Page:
The yen continued to weaken against the US dollar on Thursday, losing 0.1 percent in Asian trading. USDJPY moved further off an 18-month low to trade at 107.10 yen.
The dollar index, a measure of the US currency against a basket of major currencies, was 0.1 per cent stronger at 93.25 on Thursday. The dollar managed to withstand disappointing US jobs from Wednesday as the ADP private payrolls report came in below expectations in April. This should be a concern ahead of key non-farm payrolls data due on Friday. However, the ISM non-manufacturing PMI – a reading on activity in the services sector- showed growth quickened last month.
With the Federal Reserve deciding to keep interest rates on hold this month, the April jobs data will influence expectations of whether the central bank may pull the trigger in June.
Gold, which is sensitive to US interest rate expectations, was 0.1 per cent higher this morning at $1,280.97 an ounce, but has softened this week since crossing above $1,300 an ounce on Monday for the first time since January 2015.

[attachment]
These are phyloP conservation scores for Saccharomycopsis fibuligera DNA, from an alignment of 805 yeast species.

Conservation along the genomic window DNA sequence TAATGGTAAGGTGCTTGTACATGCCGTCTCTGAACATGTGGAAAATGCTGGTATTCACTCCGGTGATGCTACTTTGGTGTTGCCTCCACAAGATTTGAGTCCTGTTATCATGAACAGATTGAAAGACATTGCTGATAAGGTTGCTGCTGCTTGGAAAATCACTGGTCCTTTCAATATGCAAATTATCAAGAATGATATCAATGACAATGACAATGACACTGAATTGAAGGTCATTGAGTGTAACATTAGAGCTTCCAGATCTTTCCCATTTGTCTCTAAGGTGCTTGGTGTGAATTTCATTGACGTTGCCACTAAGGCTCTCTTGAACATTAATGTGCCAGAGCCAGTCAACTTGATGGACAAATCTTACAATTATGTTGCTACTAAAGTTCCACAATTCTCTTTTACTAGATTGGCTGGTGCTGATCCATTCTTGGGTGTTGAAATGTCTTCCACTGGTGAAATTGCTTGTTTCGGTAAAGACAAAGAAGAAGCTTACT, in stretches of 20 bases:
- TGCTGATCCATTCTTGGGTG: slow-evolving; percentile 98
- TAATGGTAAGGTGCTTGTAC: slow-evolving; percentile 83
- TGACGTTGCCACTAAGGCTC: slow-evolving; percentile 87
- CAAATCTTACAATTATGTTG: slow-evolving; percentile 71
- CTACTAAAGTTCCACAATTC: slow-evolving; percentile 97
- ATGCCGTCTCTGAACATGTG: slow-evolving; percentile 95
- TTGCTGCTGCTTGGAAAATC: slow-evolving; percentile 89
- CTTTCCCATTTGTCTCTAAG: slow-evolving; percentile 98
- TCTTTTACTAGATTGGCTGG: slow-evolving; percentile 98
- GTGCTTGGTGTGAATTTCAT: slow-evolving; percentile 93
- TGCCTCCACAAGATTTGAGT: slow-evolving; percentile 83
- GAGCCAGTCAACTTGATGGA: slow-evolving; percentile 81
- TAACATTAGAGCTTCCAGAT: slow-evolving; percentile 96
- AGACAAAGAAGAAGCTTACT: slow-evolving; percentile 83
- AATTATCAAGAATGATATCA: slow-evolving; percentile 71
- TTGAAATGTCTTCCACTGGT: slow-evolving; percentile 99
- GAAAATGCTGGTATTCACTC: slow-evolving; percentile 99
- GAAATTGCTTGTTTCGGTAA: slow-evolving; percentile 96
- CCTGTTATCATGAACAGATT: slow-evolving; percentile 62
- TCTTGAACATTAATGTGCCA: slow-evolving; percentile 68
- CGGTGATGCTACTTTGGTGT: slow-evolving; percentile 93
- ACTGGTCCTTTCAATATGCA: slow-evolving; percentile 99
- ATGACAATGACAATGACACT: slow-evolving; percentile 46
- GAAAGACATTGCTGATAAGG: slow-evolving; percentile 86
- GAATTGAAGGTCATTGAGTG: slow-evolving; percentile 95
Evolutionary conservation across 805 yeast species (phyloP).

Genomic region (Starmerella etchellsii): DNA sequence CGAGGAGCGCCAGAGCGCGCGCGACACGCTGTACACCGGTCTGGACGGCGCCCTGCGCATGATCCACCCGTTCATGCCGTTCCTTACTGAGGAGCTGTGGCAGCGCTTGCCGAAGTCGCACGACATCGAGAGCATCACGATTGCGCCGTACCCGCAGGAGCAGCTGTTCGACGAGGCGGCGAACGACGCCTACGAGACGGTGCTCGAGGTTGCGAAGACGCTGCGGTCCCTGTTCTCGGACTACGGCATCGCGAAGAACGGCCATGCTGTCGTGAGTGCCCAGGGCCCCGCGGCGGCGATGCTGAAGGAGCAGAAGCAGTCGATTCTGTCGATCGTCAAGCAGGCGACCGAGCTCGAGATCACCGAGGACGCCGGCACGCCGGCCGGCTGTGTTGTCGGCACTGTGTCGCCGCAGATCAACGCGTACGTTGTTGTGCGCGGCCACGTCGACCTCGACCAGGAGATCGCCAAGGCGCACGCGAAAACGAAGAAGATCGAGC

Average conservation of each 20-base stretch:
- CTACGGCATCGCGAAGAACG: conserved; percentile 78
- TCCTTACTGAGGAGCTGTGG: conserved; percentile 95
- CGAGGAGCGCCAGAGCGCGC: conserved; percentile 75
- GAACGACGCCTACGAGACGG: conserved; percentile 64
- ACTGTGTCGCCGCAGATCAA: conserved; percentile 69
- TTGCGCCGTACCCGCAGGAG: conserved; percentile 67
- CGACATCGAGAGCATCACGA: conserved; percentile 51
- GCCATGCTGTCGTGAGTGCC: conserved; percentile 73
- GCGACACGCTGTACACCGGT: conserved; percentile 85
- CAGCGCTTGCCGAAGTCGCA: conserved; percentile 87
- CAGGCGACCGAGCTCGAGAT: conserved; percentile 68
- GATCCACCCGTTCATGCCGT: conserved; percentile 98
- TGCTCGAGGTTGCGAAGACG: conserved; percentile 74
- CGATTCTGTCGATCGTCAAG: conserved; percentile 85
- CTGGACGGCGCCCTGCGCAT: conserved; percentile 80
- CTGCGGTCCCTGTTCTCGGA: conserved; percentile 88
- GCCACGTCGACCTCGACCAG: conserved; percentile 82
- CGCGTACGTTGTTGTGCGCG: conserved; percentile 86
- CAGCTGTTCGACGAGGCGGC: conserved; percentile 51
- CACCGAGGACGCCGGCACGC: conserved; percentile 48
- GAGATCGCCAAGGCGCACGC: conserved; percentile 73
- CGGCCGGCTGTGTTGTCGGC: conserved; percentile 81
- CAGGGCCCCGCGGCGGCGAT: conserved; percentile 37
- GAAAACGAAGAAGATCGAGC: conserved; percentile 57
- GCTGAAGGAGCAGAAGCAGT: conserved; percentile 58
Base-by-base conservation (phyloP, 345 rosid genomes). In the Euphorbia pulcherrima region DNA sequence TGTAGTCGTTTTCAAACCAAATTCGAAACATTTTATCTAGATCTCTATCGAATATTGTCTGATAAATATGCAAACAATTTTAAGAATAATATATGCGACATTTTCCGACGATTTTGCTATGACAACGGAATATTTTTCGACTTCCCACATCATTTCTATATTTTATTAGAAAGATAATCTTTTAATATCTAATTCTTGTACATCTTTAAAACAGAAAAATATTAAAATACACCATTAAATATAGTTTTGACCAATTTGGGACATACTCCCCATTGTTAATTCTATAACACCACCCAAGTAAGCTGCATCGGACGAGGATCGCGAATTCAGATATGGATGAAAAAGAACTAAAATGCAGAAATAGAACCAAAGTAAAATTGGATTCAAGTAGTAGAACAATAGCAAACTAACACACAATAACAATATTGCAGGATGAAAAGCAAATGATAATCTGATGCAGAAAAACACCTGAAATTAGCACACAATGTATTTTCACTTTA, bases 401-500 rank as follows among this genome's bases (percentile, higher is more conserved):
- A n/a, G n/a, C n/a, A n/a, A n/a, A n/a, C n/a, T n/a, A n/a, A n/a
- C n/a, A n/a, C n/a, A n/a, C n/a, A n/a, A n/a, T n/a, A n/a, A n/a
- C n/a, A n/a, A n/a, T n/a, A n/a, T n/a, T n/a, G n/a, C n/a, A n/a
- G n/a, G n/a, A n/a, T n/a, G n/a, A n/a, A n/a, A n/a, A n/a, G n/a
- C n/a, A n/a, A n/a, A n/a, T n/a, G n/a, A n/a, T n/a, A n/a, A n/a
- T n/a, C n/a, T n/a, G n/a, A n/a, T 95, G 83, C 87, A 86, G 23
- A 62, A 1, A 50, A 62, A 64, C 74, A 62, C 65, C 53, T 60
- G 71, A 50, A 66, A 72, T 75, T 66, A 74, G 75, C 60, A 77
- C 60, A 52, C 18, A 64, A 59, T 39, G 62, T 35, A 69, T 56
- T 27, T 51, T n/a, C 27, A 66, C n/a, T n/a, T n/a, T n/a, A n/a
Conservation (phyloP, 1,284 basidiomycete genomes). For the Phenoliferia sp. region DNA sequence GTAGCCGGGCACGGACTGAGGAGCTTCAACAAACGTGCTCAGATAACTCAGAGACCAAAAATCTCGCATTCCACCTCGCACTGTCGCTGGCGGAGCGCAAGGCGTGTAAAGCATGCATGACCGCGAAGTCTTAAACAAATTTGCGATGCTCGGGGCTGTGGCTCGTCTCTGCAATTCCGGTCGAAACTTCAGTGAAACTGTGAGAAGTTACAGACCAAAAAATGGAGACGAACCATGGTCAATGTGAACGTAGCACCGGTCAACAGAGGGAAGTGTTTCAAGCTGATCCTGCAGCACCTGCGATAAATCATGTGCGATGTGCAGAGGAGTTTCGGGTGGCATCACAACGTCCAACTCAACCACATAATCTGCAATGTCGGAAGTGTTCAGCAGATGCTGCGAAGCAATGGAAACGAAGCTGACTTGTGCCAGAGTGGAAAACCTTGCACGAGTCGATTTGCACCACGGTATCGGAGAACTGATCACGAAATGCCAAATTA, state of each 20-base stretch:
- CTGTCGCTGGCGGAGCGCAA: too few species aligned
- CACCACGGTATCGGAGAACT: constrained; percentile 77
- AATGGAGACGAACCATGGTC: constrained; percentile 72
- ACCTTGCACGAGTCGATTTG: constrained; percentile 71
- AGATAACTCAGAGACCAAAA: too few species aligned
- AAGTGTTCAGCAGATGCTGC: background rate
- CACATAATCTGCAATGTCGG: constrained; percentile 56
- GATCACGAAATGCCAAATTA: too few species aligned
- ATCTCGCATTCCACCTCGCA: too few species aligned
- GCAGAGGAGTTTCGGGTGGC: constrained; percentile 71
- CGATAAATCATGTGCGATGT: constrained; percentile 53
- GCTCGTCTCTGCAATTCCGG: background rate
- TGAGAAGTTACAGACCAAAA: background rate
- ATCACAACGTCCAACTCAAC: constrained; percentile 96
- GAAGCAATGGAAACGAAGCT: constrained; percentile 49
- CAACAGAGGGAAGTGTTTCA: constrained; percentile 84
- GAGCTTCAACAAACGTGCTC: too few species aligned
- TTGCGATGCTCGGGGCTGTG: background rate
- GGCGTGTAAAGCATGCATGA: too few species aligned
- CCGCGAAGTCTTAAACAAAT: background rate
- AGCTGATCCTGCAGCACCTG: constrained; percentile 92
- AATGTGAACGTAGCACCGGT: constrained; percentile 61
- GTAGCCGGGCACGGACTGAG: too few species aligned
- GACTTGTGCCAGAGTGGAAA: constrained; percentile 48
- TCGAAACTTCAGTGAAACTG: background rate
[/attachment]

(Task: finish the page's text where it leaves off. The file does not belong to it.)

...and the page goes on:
The Australian dollar, up 0.5 per cent at $0.7492 after some better-than-expected economic data for March, including a solid rebound in new home sales, slightly stronger than expected retail sales and an improvement in the trade deficit. This helped the aussie shrug off some disappointing data out of China – which is Australia’s major trading partner.
Brent crude, the international oil benchmark, was up 1.8 per cent at $45.44 a barrel on Thursday, while West Texas Intermediate, the US marker, was 2.2 per cent higher at $44.74.